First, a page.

A compassionate lifePublished on October 6, 2017

Michaëlle Jean Photo by: Mark Holleron

Michaëlle Jean arrived in Canada in 1968 as a refugee from Haiti. She came with her parents and sister, but when her parents’ marriage broke up she moved to a basement apartment in Montreal with her mother Luce and sister Nadege.

The early years in Canada were challenging for Michaëlle, but her tenacity and strength led to academic success and ultimately superb career achievements as a journalist, broadcaster, and notably as Canada’s 27th Governor General and Chancellor of the University of Ottawa. Today she serves as the third Secretary-General of the Organisation Internationale de la Francophonie, where she is the spokesperson and official international representative for the political actions of the Francophonie, and the first woman to hold this position. She is currently living in Paris with her husband, film maker Jean-Daniel Lafond and daughter Marie-Eden Lafond, yet still maintains a home in Ottawa.

While her diverse career has stirred controversies surrounding numerous topics including her status as a Canadian, she upholds a dignified air of compassion that embodies the strength of her spirit. To spend time with this vibrant woman is an enriching human experience. Michaëlle has great pride in her Haitian roots and rich cultural heritage. She combines a passion for the arts with her philanthropic endeavors, which she also applies to her personal lifestyle.

After finishing her time as Governor General of Canada, she started the Michaëlle Jean Foundation as her legacy. The organization’s mission statement declares, “The Michaëlle Jean Foundation supports youth arts initiatives that transform young lives and revitalize underserved communities across Canada. It is authentic to Michaëlle’s compassionate belief in channeling the artistic core of troubled youth to aid in directing them along a more positive route in life.” 


In a conversation over lunch at the Fairmont Château Laurier, the gracious woman discusses her passion for youth and the arts. Her eyes light up as she speaks of the artistic expression of graffiti and “urban poetry.” She refers to these youthful expressions with deep respect and understanding, urging people to take time to read and analyze these often undervalued and unappreciated works.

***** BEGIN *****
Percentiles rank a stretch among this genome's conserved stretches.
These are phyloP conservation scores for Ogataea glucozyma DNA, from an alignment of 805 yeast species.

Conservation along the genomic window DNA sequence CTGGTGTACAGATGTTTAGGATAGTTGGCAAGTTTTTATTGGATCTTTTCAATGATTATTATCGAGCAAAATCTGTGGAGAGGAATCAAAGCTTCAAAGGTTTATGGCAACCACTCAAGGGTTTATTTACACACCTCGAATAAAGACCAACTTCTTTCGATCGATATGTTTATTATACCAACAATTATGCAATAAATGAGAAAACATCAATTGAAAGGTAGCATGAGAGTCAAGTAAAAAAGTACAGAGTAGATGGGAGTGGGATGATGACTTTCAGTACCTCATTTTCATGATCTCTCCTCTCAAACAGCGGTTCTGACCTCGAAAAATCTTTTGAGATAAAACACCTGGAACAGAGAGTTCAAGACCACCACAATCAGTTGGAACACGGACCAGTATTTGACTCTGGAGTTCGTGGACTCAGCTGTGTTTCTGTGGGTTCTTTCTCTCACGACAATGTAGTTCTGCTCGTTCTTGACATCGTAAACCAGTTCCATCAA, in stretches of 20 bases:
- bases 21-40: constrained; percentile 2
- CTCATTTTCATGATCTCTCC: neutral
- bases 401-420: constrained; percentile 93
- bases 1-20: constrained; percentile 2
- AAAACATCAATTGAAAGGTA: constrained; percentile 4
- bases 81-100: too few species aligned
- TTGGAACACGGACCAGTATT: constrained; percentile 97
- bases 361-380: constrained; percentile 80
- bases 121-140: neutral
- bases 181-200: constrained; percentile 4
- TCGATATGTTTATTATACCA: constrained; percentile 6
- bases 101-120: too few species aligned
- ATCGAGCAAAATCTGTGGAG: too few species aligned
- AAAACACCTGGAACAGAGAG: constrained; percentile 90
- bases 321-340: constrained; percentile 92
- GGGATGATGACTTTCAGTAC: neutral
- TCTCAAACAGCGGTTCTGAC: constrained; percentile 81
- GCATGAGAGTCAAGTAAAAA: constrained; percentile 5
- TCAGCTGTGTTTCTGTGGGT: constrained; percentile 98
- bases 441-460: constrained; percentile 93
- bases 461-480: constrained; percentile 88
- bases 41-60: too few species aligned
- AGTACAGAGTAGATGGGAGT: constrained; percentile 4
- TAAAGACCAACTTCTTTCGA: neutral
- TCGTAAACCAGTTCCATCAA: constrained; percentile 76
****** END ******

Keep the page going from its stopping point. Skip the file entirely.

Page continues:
“Look at urban poetry and what youth are saying. It’s rich when young people use the power of words,” she advises and warns that, “Violence comes when there are no words.” Offering troubled youth the opportunity to have a voice and a place to express is an essential part of the work she does with her foundation. She describes the work of the foundation as offering a sense of belonging and in turn, a sense of self-worth.

Her passionate approach to living is palpable. Each thoughtful word she speaks exudes with insightful wisdom, whether it describes her decorating style – she declares everything in her home is a conversation piece – or her commitment to her foundation.  “The work we do offers a sense of belonging and self-worth,” she says as her famous eyes light up with a vehement spark.

Expressing concern about the pace she witnesses in the world today, Michaëlle states, “We are in a world where everything goes so fast – we are running after time – there is a sense of urgency.” She advises slowing down to make more time and sharing what you have, which is her theory on the meaning of life. Living a life of collecting stories and sharing experiences, she believes that “When you are in a country like Canada, there are so many stories to share – it’s an amazing story of the human experience.”

As a person who possesses great compassion and the ability to understand and express the needs of others with eloquence, Michaëlle is clearly meeting her standards of living a meaningful life in both her professional and personal life.

Mary Taggart

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